Adapted from Am I Really a Christian? by Mike McKinley
How do you know if you’re really a Christian? This can be a dangerous question if taken the wrong way, so you have to check your intentions (not asking as a means to judge others or to beat yourself up for an area in which you think you fall short).
At the same time there’s a concerning trend: There are far too many people who think that they are Christians, but aren’t actually in Christ. We have a genuine love and concern for those in the church who may assume salvation is by association. Are we depending on church attendance, family background, and good intentions?
Genuine faith shows evidence of regeneration. Scripture gives us five criteria by which you can evaluate faith. If these things are present in your life, they are indications that you are truly being transformed by a vibrant and real faith.
- Belief in true doctrine. You aren’t a Christian if you simply like Jesus. Lots of people like Jesus. Gandhi wrote fondly of Jesus’ gentleness, the Dalai Lama applauded him as “enlightened,” and most people enjoy seeing his face around Christmastime sprinkled somewhere in the commercial jungle. To be a genuine Christian, you must have sincere faith in Christ and his atoning work on the cross. That must be the central drive of your life. (Rom 16:17-18; Eph 4:11-16; 1Tim 4:6-8; 1Tim 6:3-5; Titus 1:9)
- Hatred of sin in your life. All Christians struggle with sin. But if you have real faith, you will not enjoy your sins, but work to stamp them out. We all sin, Christians and non-Christians alike. The difference lies in the the effort and desire to improve ourselves and sin less vs. allowing sinful practices to be the enjoyable, ongoing trajectory of our lives. (Psalm 38:18, 119:11; Mark 9:42-47; John 8:11; Rom 6:1-2, 11-18; 1Tim 5:20; Heb 12:1-4; 1John 3:9-10)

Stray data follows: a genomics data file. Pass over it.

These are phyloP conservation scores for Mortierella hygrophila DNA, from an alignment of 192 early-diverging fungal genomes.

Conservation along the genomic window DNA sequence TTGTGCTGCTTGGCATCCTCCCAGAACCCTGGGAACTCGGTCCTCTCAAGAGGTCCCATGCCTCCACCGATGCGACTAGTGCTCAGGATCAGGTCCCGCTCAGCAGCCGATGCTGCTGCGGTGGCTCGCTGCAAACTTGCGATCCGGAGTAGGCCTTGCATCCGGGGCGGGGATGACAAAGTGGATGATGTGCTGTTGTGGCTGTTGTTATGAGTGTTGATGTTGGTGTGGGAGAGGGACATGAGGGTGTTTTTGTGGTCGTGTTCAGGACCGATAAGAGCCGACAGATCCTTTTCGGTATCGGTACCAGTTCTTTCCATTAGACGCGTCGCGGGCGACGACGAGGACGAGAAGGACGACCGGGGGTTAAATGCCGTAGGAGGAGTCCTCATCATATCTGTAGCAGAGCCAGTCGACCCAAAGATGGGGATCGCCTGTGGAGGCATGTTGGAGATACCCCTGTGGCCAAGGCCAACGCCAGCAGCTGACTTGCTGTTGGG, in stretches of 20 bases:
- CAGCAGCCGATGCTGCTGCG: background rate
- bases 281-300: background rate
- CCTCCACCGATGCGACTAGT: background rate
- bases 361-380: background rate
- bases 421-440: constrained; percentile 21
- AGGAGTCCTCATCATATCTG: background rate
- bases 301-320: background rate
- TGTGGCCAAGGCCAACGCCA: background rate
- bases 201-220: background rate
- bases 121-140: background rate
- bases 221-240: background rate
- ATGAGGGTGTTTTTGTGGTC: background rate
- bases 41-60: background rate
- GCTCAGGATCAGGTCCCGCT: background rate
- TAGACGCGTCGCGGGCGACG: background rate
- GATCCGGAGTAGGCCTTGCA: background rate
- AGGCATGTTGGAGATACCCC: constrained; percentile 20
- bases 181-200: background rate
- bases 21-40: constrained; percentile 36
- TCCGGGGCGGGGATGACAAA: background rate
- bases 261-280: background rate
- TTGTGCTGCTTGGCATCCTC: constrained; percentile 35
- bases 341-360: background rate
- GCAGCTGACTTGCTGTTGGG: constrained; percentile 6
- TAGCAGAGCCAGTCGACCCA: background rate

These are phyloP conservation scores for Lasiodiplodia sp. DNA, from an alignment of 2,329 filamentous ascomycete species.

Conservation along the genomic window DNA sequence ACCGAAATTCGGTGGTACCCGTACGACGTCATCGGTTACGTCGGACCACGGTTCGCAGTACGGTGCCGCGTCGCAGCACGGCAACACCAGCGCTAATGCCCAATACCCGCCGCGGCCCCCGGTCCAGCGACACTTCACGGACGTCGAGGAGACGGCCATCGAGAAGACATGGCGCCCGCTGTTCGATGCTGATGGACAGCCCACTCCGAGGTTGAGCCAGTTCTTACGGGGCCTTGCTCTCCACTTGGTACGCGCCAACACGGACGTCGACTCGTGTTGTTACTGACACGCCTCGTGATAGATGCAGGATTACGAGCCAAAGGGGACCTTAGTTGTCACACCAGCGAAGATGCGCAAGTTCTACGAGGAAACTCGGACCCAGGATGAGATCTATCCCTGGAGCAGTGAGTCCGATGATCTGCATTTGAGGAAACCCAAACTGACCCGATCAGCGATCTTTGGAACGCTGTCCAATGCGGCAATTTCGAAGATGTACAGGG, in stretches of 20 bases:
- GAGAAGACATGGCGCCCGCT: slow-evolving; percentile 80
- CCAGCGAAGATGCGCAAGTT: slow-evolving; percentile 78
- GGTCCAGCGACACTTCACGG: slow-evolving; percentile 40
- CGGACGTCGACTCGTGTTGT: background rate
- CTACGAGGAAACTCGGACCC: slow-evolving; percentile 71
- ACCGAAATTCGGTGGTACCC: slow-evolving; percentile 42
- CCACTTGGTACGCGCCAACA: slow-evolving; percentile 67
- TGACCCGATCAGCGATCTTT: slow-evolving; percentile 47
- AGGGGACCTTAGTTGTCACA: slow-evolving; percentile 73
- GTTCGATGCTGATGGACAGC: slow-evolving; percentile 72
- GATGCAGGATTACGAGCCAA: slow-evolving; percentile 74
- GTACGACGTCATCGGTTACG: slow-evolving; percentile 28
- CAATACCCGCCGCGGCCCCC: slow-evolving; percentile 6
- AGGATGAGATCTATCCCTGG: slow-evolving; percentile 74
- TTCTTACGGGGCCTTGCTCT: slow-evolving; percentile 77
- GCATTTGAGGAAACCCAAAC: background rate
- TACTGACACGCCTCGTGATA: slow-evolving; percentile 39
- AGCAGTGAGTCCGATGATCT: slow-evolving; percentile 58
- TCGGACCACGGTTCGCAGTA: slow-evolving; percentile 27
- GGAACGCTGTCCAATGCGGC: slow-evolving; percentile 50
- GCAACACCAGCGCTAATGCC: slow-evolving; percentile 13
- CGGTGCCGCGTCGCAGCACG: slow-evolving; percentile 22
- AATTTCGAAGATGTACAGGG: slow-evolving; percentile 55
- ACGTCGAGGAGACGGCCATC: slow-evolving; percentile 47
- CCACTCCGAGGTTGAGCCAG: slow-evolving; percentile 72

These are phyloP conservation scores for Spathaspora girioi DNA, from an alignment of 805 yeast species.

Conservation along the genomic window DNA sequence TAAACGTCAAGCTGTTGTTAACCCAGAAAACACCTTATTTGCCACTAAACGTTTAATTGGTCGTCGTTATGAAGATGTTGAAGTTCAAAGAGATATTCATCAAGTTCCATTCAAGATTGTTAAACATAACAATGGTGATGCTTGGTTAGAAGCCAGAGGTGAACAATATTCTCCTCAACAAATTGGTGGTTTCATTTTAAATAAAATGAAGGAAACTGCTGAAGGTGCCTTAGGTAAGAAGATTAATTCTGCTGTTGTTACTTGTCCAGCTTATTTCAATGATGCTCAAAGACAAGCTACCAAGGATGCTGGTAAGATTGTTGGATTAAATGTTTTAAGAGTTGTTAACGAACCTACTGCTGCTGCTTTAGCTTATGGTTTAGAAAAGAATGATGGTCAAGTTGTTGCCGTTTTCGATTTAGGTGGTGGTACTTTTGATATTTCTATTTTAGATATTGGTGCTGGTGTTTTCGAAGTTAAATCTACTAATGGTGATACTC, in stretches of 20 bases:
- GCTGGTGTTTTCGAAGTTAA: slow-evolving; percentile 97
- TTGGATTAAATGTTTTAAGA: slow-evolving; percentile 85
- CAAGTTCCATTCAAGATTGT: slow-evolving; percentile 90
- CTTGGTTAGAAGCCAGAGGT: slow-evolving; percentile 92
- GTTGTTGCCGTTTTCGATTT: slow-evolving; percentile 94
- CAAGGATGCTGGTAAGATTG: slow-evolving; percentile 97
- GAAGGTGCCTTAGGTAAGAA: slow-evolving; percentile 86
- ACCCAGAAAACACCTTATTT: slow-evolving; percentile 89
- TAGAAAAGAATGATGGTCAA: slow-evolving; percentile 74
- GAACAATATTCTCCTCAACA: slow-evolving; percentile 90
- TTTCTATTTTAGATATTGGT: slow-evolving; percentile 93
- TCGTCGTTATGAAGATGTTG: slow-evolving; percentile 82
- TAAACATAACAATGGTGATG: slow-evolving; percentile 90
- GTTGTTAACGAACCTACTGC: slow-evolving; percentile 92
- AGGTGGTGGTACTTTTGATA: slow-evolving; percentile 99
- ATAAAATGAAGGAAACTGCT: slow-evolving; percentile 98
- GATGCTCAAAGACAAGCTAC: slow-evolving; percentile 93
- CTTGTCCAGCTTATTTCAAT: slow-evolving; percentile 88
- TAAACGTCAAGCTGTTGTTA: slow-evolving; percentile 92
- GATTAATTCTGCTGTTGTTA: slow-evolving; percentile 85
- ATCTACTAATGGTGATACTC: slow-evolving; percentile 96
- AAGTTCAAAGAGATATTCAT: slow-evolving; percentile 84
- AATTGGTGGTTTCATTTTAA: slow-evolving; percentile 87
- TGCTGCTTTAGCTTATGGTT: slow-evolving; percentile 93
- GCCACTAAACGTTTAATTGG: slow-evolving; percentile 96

- Perseverance over time. You’re not a Christian if you don’t persevere in your faith and endure through the spiritually dark times. God is certainly there to sustain you, but you are also responsible for making the conscious, and sometimes painful, effort to endure in the faith. (Col 1:21-23; 2Tim 3:14-15; John 15:4-11; 2John 1:9; Heb 3:13-14)
- Love for other people. Genuine Christians have care and concern for other people. This includes brothers and sisters in the faith, the poor and downtrodden, and, hard as it is, your enemies. (Matt 22:36-40; Luke 6:35; John 13:34-35, 15:12-13; Rom 12:9-10; Gal 5:13-14; Heb 13:1-3; 1John 2:9-10, 3:17)
- Freedom from love of the world. You aren’t a Christian if the things of this world are more valuable to you than your faith in God. Prosperity is not inherently bad, and it can be evidence of obedience and wisdom. But it is tremendously easy for those with wealth to rely on money more than God. Money has an uncanny power of numbing peoples’ need for the Lord. Only God can meet your greatest needs. (Matt 16:24-26; Mark 4:2-20; Luke 14:25-33; Rom 12:2; Gal 4:3-9; Heb 13:5; 1John 2:15)